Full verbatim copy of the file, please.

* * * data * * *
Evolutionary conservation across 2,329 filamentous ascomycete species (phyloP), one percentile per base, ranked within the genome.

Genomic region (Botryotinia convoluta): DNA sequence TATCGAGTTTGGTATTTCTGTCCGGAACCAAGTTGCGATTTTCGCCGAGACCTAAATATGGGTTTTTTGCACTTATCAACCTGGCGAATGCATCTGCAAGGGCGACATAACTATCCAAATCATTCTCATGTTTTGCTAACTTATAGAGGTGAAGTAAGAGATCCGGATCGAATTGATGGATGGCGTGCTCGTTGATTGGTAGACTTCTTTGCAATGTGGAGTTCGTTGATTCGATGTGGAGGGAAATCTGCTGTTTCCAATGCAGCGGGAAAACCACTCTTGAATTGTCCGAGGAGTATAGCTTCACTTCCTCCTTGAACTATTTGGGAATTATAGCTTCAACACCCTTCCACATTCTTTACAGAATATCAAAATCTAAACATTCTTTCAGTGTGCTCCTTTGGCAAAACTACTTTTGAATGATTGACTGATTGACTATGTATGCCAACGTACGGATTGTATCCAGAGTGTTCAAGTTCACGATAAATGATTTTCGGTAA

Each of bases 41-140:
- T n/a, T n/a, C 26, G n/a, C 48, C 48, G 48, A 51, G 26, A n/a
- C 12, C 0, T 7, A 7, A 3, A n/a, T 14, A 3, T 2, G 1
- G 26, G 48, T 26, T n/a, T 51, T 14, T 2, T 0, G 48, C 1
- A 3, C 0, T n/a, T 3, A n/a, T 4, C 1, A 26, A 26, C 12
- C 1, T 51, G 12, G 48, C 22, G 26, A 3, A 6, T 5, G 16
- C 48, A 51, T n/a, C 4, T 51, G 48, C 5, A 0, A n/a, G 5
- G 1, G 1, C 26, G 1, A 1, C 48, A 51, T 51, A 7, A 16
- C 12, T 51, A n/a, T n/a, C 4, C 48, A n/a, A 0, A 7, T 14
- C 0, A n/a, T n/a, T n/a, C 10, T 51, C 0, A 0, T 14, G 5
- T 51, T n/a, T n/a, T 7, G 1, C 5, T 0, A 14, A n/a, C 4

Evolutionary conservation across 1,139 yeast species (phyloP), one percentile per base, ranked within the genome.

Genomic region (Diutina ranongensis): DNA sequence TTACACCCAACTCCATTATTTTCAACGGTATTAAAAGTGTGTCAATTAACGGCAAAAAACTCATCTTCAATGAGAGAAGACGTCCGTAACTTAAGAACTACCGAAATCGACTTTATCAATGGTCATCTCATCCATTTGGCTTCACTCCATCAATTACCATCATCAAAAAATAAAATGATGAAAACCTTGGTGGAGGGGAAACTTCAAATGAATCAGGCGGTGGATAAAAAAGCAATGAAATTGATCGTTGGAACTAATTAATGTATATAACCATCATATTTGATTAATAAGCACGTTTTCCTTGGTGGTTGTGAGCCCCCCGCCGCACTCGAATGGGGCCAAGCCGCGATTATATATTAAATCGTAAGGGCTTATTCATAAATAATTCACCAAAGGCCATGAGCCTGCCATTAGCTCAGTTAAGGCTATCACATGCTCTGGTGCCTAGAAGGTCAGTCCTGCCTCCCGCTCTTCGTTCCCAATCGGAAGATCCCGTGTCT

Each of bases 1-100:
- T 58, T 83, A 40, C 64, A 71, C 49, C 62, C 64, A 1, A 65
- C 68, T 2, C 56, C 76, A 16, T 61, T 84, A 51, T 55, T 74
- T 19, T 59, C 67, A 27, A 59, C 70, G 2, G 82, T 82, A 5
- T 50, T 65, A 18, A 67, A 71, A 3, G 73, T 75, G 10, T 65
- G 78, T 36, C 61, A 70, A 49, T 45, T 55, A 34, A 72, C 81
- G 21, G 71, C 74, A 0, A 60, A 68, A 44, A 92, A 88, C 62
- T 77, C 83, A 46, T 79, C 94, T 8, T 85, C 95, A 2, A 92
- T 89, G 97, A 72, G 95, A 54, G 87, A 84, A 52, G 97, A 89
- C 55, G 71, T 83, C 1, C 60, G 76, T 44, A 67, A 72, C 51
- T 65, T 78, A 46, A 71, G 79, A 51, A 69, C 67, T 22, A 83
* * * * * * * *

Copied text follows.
Evolutionary conservation across 2,329 filamentous ascomycete species (phyloP), one percentile per base, ranked within the genome.

Genomic region (Botryotinia convoluta): DNA sequence TATCGAGTTTGGTATTTCTGTCCGGAACCAAGTTGCGATTTTCGCCGAGACCTAAATATGGGTTTTTTGCACTTATCAACCTGGCGAATGCATCTGCAAGGGCGACATAACTATCCAAATCATTCTCATGTTTTGCTAACTTATAGAGGTGAAGTAAGAGATCCGGATCGAATTGATGGATGGCGTGCTCGTTGATTGGTAGACTTCTTTGCAATGTGGAGTTCGTTGATTCGATGTGGAGGGAAATCTGCTGTTTCCAATGCAGCGGGAAAACCACTCTTGAATTGTCCGAGGAGTATAGCTTCACTTCCTCCTTGAACTATTTGGGAATTATAGCTTCAACACCCTTCCACATTCTTTACAGAATATCAAAATCTAAACATTCTTTCAGTGTGCTCCTTTGGCAAAACTACTTTTGAATGATTGACTGATTGACTATGTATGCCAACGTACGGATTGTATCCAGAGTGTTCAAGTTCACGATAAATGATTTTCGGTAA

Each of bases 41-140:
- T n/a, T n/a, C 26, G n/a, C 48, C 48, G 48, A 51, G 26, A n/a
- C 12, C 0, T 7, A 7, A 3, A n/a, T 14, A 3, T 2, G 1
- G 26, G 48, T 26, T n/a, T 51, T 14, T 2, T 0, G 48, C 1
- A 3, C 0, T n/a, T 3, A n/a, T 4, C 1, A 26, A 26, C 12
- C 1, T 51, G 12, G 48, C 22, G 26, A 3, A 6, T 5, G 16
- C 48, A 51, T n/a, C 4, T 51, G 48, C 5, A 0, A n/a, G 5
- G 1, G 1, C 26, G 1, A 1, C 48, A 51, T 51, A 7, A 16
- C 12, T 51, A n/a, T n/a, C 4, C 48, A n/a, A 0, A 7, T 14
- C 0, A n/a, T n/a, T n/a, C 10, T 51, C 0, A 0, T 14, G 5
- T 51, T n/a, T n/a, T 7, G 1, C 5, T 0, A 14, A n/a, C 4

Evolutionary conservation across 1,139 yeast species (phyloP), one percentile per base, ranked within the genome.

Genomic region (Diutina ranongensis): DNA sequence TTACACCCAACTCCATTATTTTCAACGGTATTAAAAGTGTGTCAATTAACGGCAAAAAACTCATCTTCAATGAGAGAAGACGTCCGTAACTTAAGAACTACCGAAATCGACTTTATCAATGGTCATCTCATCCATTTGGCTTCACTCCATCAATTACCATCATCAAAAAATAAAATGATGAAAACCTTGGTGGAGGGGAAACTTCAAATGAATCAGGCGGTGGATAAAAAAGCAATGAAATTGATCGTTGGAACTAATTAATGTATATAACCATCATATTTGATTAATAAGCACGTTTTCCTTGGTGGTTGTGAGCCCCCCGCCGCACTCGAATGGGGCCAAGCCGCGATTATATATTAAATCGTAAGGGCTTATTCATAAATAATTCACCAAAGGCCATGAGCCTGCCATTAGCTCAGTTAAGGCTATCACATGCTCTGGTGCCTAGAAGGTCAGTCCTGCCTCCCGCTCTTCGTTCCCAATCGGAAGATCCCGTGTCT

Each of bases 1-100:
- T 58, T 83, A 40, C 64, A 71, C 49, C 62, C 64, A 1, A 65
- C 68, T 2, C 56, C 76, A 16, T 61, T 84, A 51, T 55, T 74
- T 19, T 59, C 67, A 27, A 59, C 70, G 2, G 82, T 82, A 5
- T 50, T 65, A 18, A 67, A 71, A 3, G 73, T 75, G 10, T 65
- G 78, T 36, C 61, A 70, A 49, T 45, T 55, A 34, A 72, C 81
- G 21, G 71, C 74, A 0, A 60, A 68, A 44, A 92, A 88, C 62
- T 77, C 83, A 46, T 79, C 94, T 8, T 85, C 95, A 2, A 92
- T 89, G 97, A 72, G 95, A 54, G 87, A 84, A 52, G 97, A 89
- C 55, G 71, T 83, C 1, C 60, G 76, T 44, A 67, A 72, C 51
- T 65, T 78, A 46, A 71, G 79, A 51, A 69, C 67, T 22, A 83